Affordable Housing The Way To Go For Ahmedabad’s Mill Land

| Updated: December 20, 2022 2:43 pm

Located in the densely populated Eastern part of the city, Ahmedabad’s closed mill lands have been lying fallow for decades. Unlike Mumbai, which has turned its old mill properties into centres of booming economic activity, Ahmedabad has failed to unlock the value of these large swaths of land. 

That may be changing, with large corporates taking up redevelopment projects in these areas. “The Metro and BRTS now provide easy connectivity to these parts of the city,” says Madhu Bharti, Professor of Urban Planning at CEPT University. “Redevelopment of the mill lands is ready to take a quantum jump.”  

Professor Bharti teaches a post-graduate course in Urban Housing at CEPT University, where students are required to propose optimal development plans for real land parcels in the city. This year, three of the project reports deal with closed mill property and these were part of the CEPT Winter Exhibition 2022 last week. The projects conclude the best way to go is to build affordable housing units in these areas, along with industrial plots.

Mohammad Tariq has prepared a report on the redevelopment of the 14.5-hectare Anil Starch land parcel in Asarwa, which is close to the projects currently being promoted by Arvind Smartspaces, a subsidiary of textile major Arvind Mills. “Given the size of the property, using it only for housing is infeasible. The market would not be able to absorb it. We have proposed a mixed re-development plan, starting with the sale of small industrial plots, which can serve to finance the residential and commercial construction,” he says.

Tariq’s analysis concludes that 50% of the land should first be developed as industrial plots of 300-1,000 square feet area for micro enterprises, of the kind already being developed at the nearby site of Ashoka Mills. These would serve as warehouses and also small non-polluting manufacturing units consisting of one or two machines making mechanical parts. Such units usually operate in shacks located in slum areas and many  owners can afford to go in for a pucca building.

The ongoing sale of industrial units would finance the construction of four road-facing commercial blocks of four storeys each, with 330 offices and retail units. The residential portion of the project would consist of 21 towers of 14 storeys each, making up 2,500 dwelling units. The residential units would compare with those at the nearby Arvind Aavishkar project, where 2 BHK apartments, of 500 sq feet carpet area, are being sold for around Rs 30 lakh. The commercial portion is partly modelled on the Arvind Megaestate project, located 1.4 km away.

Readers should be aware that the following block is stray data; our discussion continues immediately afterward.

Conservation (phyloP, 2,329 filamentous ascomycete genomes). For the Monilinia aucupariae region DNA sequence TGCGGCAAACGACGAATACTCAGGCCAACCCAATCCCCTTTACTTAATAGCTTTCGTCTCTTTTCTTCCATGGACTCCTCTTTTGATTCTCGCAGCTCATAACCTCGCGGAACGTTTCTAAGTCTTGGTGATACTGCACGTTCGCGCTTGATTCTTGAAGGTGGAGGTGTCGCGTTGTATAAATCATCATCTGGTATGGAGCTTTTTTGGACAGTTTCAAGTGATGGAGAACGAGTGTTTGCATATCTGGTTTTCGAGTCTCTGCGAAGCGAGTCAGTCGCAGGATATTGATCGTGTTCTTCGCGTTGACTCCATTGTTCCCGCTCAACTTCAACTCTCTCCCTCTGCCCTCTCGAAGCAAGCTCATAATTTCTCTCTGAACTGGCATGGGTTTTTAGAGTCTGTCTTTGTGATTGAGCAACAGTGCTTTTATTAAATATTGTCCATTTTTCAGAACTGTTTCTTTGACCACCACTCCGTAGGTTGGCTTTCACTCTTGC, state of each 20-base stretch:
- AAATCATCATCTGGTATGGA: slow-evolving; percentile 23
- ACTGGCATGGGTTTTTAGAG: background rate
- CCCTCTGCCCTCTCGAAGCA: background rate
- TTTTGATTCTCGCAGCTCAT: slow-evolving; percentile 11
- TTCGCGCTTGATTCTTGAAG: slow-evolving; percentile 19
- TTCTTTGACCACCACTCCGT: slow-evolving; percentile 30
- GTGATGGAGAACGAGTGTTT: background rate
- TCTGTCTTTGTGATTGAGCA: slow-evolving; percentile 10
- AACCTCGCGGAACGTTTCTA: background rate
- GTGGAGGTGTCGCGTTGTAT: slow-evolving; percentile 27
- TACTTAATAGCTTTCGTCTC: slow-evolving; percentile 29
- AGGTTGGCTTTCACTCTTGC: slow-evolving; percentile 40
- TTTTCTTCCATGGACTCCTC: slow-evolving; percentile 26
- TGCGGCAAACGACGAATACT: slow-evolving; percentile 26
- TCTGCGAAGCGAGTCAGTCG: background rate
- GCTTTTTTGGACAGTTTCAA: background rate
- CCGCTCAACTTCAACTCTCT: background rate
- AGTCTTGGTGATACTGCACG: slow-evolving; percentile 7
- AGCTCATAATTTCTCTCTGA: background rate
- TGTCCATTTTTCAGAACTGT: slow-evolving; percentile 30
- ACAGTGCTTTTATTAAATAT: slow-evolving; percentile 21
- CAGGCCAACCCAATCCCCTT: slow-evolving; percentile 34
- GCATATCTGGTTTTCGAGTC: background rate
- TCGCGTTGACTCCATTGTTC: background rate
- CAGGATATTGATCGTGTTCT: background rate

Tariq believes this type of redevelopment would create an economic boom in an area that has traditionally been populated by migrants: “It would be a win-win situation for everyone.  Enterprises located here would have a competitive advantage since skilled labour is available. Workers can afford to live a decent life here, with affordable housing. High end retail like Croma is already present here and there is room for more, given the population density.”    

Gayatri VV, another post-graduate student at CEPT, has taken up a project for the redevelopment of the 14.3-hectare Shri Amruta Mill in Saraspur. Unlike Anil Starch, this property comes with an encumbrance in the form of 30 millworker families living inside. The rules and regulations covering this zone are stricter than those that govern the Anil Starch property. The FSI here is 1.8, compared to 2.7 at Anil Starch and the height of buildings is restricted to 45 meters. 

Besides, the real estate developer here is required to hand over 40% of the land to the municipal authorities for public use. “The rules and regulations here require a different redevelopment strategy,” says Gayatri.    

Gayatri has proposed 60% of the project be used for housing under the Pradhan Mantri Awas Yojana, under which 640 dwellings of 30 square meters area will be made available to economically weaker sections (EWS) for as little as Rs 3 lakh. This will entitle the developer to subsidies. Along with EWS housing, there would be 370 units of up to 65 square meters dwellings for middle income groups. The remaining 40% can be used for commercial and retail. 

Gayatri has estimated the cost of the project to be Rs 575 crore. If completed within seven years, it is expected to fetch a return of Rs 1,000 crore, with break-even in the first quarter of the fourth year.      

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